A self-proclaimed white nationalist Coast Guard officer allegedly carried out research into some of the country’s most infamous mass murders on his government computer at Coast Guard headquarters in Washington, D.C.
That’s just one of many disturbing revelations about Lt. Christopher Hasson that came to light in court documents and a hearing this week following his arrest on illegal gun and drugs charges.
Federal prosecutors in Maryland have painted a picture of a man bent on committing mass violence, consumed with racist hatred, and particularly keen on injuring liberal politicians and journalists he saw as his ideological enemies. Hasson, prosecutors said, also stockpiled weapons and illegal opioids in the basement apartment he shared with his wife in Silver Spring.
Hasson is being detained pending trial after U.S. Magistrate Judge Charles Day agreed at a Thursday hearing that he posed a threat to public safety. His attorneys have argued that he never intended to act on his dark fantasies.
Here’s what we know about Hasson and the case against him.
An obsession with mass murders and creating a “white homeland”
In court filings and at Thursday’s hearing, prosecutors detailed Hasson’s violent racist fixations. In a 2017 draft email he wrote to an American neo-Nazi, he calls himself a “long time White Nationalist” with dreams of building a “white homeland” through “a little focused violence.” Prosecutors identified that neo-Nazi as infamous white separatist Harold Covington in court, according to the Associated Press.
In another 2017 draft email he sent himself, Hasson describes “dreaming of a way to kill almost every last person on the earth,” perhaps through biological weapons like “Spanish flu, botulism, anthrax.”
“Much blood will have to be spilled to get whitey off the couch,” he wrote, adding that “liberalist/globalist ideology is destroying traditional peoples esp white.”
As part of his preparation for the race war he believed was eminent, court documents say, he built up a cache of weapons consisting of some 15 guns, including several rifles, and over 1,000 rounds of ammunition. Federal prosecutor Jennifer Sykes said he spent some $14,000 on weapons and tactical survival gear, according to the AP.
A hit list of top journalists and Democratic politicians
One of the more jarring exhibits turned over as evidence was an Excel spreadsheet that prosecutors described as a hit list of targets Hasson wanted to kill.
The list includes the names of prominent Democratic politicians including Senate Majority Leader Chuck Schumer (D-NY) and a trio of Democratic presidential candidates in the Senate: Kirsten Gillibrand (D-NY), Kamala Harris (D-CA), and Elizabeth Warren (D-MA). MSNBC anchor Chris Hayes and CNN anchor Chris Cuomo were also on the list.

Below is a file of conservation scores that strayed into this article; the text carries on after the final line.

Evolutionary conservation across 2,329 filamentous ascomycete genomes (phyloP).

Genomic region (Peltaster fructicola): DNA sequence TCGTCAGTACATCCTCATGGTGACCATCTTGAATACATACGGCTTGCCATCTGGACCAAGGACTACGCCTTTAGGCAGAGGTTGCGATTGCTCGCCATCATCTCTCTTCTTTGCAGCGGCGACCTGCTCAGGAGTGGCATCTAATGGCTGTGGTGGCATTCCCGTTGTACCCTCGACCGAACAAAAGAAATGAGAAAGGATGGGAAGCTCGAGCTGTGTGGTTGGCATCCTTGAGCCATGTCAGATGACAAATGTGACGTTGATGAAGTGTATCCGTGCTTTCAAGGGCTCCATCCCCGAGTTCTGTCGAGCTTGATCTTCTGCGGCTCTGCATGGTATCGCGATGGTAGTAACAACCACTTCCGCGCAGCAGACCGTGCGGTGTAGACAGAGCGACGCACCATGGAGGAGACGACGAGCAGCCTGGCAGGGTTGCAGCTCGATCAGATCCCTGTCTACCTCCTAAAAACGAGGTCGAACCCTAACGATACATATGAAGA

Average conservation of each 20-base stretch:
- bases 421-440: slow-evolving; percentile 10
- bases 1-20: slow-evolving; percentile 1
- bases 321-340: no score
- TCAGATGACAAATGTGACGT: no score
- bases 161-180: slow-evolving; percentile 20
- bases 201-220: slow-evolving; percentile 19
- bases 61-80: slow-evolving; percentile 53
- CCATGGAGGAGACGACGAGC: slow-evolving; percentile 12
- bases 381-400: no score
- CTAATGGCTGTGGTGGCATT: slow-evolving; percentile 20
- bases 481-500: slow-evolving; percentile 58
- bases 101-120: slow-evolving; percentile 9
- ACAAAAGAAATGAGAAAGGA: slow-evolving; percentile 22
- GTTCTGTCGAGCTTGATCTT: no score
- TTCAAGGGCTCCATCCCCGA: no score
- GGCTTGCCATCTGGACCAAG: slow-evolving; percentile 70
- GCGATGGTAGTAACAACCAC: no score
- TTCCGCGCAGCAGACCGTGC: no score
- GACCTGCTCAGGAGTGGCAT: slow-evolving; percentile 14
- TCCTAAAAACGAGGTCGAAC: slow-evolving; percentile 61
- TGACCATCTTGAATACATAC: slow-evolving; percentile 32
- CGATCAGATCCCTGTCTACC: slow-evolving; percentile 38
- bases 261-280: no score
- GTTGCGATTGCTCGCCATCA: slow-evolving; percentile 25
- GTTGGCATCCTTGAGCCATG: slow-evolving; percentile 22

Prosecutor note in the court filing that on the same day he drew up the list, he searched Google for phrases like “what if trump illegally impeached,” “where in dc to congress live,” and “civil war if trump impeached.”
Trump, who has verbally attacked journalists by name and cheered a congressman for physically assaulting a reporter, has not addressed the Hasson case. Asked about his silence on it, White House Press Secretary Sarah Sanders said that she didn’t believe the President “has done anything but condemn violence against journalists or anyone else.”
Hasson’s dark fantasy world overlapped with his military day job
Hasson, who spent several years in the Marines before taking a desk job at the Coast Guard’s Washington, D.C. headquarters, did not leave his troubling fixations at home.
Instead, Sykes said, Hasson routinely spent hours searching for information on mass murders and their crimes on his government computer during work hours, the AP reported.
The AP said that the focus of his searches included Unabomber Ted Kaczynski, Virginia Tech mass shooter Seung-Hui Cho, and Eric Rudolph, the extremist who committed a series of anti-LGBT and anti-abortion bombings in the late 1990s.
Sykes also alleged that Hasson consumed the illegal opioid Tramadol while at work, according to the AP.
Hasson’s attorneys say he never meant to act on his threats
Public defender Julie Stelzig argued in court that prosecutors are making too much of Hasson’s words, failing to prove that he actually meant to carry out any violent acts.
“We are not yet a country that detains people for their internet searches or deleted documents,” Stelzig said in court, criticizing prosecutors’ “histrionic characterization” of Hasson’s intentions, according to the New York Times.
The Times reported that Stelzing described Hasson as a loving husband and father, arguing that the trove of weapons he kept stores was “modest at best” in a gun-obsessed country like the U.S., particularly for a Marine Corps veteran.
Obscure charge used to arrest Hasson
Prosecutors used an unusual charge to secure Hasson’s arrest: possessing firearms as an “unlawful user or addict of controlled substances.”
The same rather obscure charge was brought against Jeffrey Clark, the Washington, D.C.-based neo-Nazi arrested last year for possessing marijuana plants and a trove of guns.
Peter Simi, an expert on extremism at Chapman University, told TPM that prosecutors were likely just relying on any applicable criminal statute that would allow them to bring a potentially dangerous individual into custody as quickly as possible.
Judge Day said he will likely revisit his decision to keep Hasson behind bars pending trial unless prosecutors can bring more serious charges in the next 14 days, according to the Times. The newspaper reported that prosecutors suggested they would file terrorism-related charges prior to that deadline.